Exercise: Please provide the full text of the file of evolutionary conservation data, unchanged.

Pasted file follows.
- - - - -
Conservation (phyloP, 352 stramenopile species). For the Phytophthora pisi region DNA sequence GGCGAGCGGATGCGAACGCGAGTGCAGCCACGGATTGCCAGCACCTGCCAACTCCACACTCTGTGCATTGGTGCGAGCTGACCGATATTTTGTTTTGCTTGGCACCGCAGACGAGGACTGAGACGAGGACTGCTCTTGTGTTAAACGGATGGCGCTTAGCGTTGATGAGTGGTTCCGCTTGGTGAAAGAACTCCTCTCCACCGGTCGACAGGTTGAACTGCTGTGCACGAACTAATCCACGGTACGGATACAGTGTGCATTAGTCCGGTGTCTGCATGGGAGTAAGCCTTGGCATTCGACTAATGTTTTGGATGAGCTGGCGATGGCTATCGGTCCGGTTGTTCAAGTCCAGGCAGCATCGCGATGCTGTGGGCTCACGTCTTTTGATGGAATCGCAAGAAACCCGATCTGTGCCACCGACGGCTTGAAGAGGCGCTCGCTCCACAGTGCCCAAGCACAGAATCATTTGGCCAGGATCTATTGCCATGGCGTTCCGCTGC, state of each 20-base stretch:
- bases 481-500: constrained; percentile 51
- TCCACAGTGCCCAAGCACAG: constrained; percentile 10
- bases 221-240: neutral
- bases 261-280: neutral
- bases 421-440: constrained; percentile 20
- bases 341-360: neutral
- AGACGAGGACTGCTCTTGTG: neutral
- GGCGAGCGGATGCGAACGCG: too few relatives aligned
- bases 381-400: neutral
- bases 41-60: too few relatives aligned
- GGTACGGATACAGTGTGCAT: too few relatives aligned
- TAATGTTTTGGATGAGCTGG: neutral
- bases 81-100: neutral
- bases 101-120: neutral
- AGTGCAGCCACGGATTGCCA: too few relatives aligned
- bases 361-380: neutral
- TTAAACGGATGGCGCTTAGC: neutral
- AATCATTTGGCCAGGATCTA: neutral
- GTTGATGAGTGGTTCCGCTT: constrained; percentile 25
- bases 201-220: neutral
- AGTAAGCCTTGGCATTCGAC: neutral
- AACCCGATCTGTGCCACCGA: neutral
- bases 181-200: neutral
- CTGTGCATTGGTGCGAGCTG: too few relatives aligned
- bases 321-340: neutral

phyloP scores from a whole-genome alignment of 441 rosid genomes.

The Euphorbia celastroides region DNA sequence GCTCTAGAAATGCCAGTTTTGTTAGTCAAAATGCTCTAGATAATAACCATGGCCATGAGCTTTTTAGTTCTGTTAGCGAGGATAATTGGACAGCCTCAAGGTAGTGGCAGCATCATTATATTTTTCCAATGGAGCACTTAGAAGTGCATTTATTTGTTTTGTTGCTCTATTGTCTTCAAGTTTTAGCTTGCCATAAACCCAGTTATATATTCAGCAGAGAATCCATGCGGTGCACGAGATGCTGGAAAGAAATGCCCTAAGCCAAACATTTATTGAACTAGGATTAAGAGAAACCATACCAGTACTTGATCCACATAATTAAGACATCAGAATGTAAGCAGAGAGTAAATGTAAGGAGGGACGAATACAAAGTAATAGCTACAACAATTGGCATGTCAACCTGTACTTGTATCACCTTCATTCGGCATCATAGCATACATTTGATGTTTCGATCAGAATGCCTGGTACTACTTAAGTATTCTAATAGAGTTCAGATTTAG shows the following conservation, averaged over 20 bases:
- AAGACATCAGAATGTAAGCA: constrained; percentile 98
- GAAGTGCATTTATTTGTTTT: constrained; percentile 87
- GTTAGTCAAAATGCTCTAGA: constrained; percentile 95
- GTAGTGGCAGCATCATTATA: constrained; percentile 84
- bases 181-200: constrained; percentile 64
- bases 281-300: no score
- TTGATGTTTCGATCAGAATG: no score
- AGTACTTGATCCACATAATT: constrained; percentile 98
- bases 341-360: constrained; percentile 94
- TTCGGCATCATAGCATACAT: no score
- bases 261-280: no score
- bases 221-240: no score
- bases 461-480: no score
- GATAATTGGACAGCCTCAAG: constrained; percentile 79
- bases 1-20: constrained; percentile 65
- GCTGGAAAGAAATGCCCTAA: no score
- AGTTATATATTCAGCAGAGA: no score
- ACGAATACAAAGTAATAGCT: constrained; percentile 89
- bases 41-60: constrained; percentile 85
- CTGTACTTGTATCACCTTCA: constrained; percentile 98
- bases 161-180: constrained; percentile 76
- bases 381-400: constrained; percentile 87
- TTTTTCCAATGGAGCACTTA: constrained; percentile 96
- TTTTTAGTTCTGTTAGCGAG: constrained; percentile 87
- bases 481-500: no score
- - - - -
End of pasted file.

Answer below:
Conservation (phyloP, 352 stramenopile species). For the Phytophthora pisi region DNA sequence GGCGAGCGGATGCGAACGCGAGTGCAGCCACGGATTGCCAGCACCTGCCAACTCCACACTCTGTGCATTGGTGCGAGCTGACCGATATTTTGTTTTGCTTGGCACCGCAGACGAGGACTGAGACGAGGACTGCTCTTGTGTTAAACGGATGGCGCTTAGCGTTGATGAGTGGTTCCGCTTGGTGAAAGAACTCCTCTCCACCGGTCGACAGGTTGAACTGCTGTGCACGAACTAATCCACGGTACGGATACAGTGTGCATTAGTCCGGTGTCTGCATGGGAGTAAGCCTTGGCATTCGACTAATGTTTTGGATGAGCTGGCGATGGCTATCGGTCCGGTTGTTCAAGTCCAGGCAGCATCGCGATGCTGTGGGCTCACGTCTTTTGATGGAATCGCAAGAAACCCGATCTGTGCCACCGACGGCTTGAAGAGGCGCTCGCTCCACAGTGCCCAAGCACAGAATCATTTGGCCAGGATCTATTGCCATGGCGTTCCGCTGC, state of each 20-base stretch:
- bases 481-500: constrained; percentile 51
- TCCACAGTGCCCAAGCACAG: constrained; percentile 10
- bases 221-240: neutral
- bases 261-280: neutral
- bases 421-440: constrained; percentile 20
- bases 341-360: neutral
- AGACGAGGACTGCTCTTGTG: neutral
- GGCGAGCGGATGCGAACGCG: too few relatives aligned
- bases 381-400: neutral
- bases 41-60: too few relatives aligned
- GGTACGGATACAGTGTGCAT: too few relatives aligned
- TAATGTTTTGGATGAGCTGG: neutral
- bases 81-100: neutral
- bases 101-120: neutral
- AGTGCAGCCACGGATTGCCA: too few relatives aligned
- bases 361-380: neutral
- TTAAACGGATGGCGCTTAGC: neutral
- AATCATTTGGCCAGGATCTA: neutral
- GTTGATGAGTGGTTCCGCTT: constrained; percentile 25
- bases 201-220: neutral
- AGTAAGCCTTGGCATTCGAC: neutral
- AACCCGATCTGTGCCACCGA: neutral
- bases 181-200: neutral
- CTGTGCATTGGTGCGAGCTG: too few relatives aligned
- bases 321-340: neutral

phyloP scores from a whole-genome alignment of 441 rosid genomes.

The Euphorbia celastroides region DNA sequence GCTCTAGAAATGCCAGTTTTGTTAGTCAAAATGCTCTAGATAATAACCATGGCCATGAGCTTTTTAGTTCTGTTAGCGAGGATAATTGGACAGCCTCAAGGTAGTGGCAGCATCATTATATTTTTCCAATGGAGCACTTAGAAGTGCATTTATTTGTTTTGTTGCTCTATTGTCTTCAAGTTTTAGCTTGCCATAAACCCAGTTATATATTCAGCAGAGAATCCATGCGGTGCACGAGATGCTGGAAAGAAATGCCCTAAGCCAAACATTTATTGAACTAGGATTAAGAGAAACCATACCAGTACTTGATCCACATAATTAAGACATCAGAATGTAAGCAGAGAGTAAATGTAAGGAGGGACGAATACAAAGTAATAGCTACAACAATTGGCATGTCAACCTGTACTTGTATCACCTTCATTCGGCATCATAGCATACATTTGATGTTTCGATCAGAATGCCTGGTACTACTTAAGTATTCTAATAGAGTTCAGATTTAG shows the following conservation, averaged over 20 bases:
- AAGACATCAGAATGTAAGCA: constrained; percentile 98
- GAAGTGCATTTATTTGTTTT: constrained; percentile 87
- GTTAGTCAAAATGCTCTAGA: constrained; percentile 95
- GTAGTGGCAGCATCATTATA: constrained; percentile 84
- bases 181-200: constrained; percentile 64
- bases 281-300: no score
- TTGATGTTTCGATCAGAATG: no score
- AGTACTTGATCCACATAATT: constrained; percentile 98
- bases 341-360: constrained; percentile 94
- TTCGGCATCATAGCATACAT: no score
- bases 261-280: no score
- bases 221-240: no score
- bases 461-480: no score
- GATAATTGGACAGCCTCAAG: constrained; percentile 79
- bases 1-20: constrained; percentile 65
- GCTGGAAAGAAATGCCCTAA: no score
- AGTTATATATTCAGCAGAGA: no score
- ACGAATACAAAGTAATAGCT: constrained; percentile 89
- bases 41-60: constrained; percentile 85
- CTGTACTTGTATCACCTTCA: constrained; percentile 98
- bases 161-180: constrained; percentile 76
- bases 381-400: constrained; percentile 87
- TTTTTCCAATGGAGCACTTA: constrained; percentile 96
- TTTTTAGTTCTGTTAGCGAG: constrained; percentile 87
- bases 481-500: no score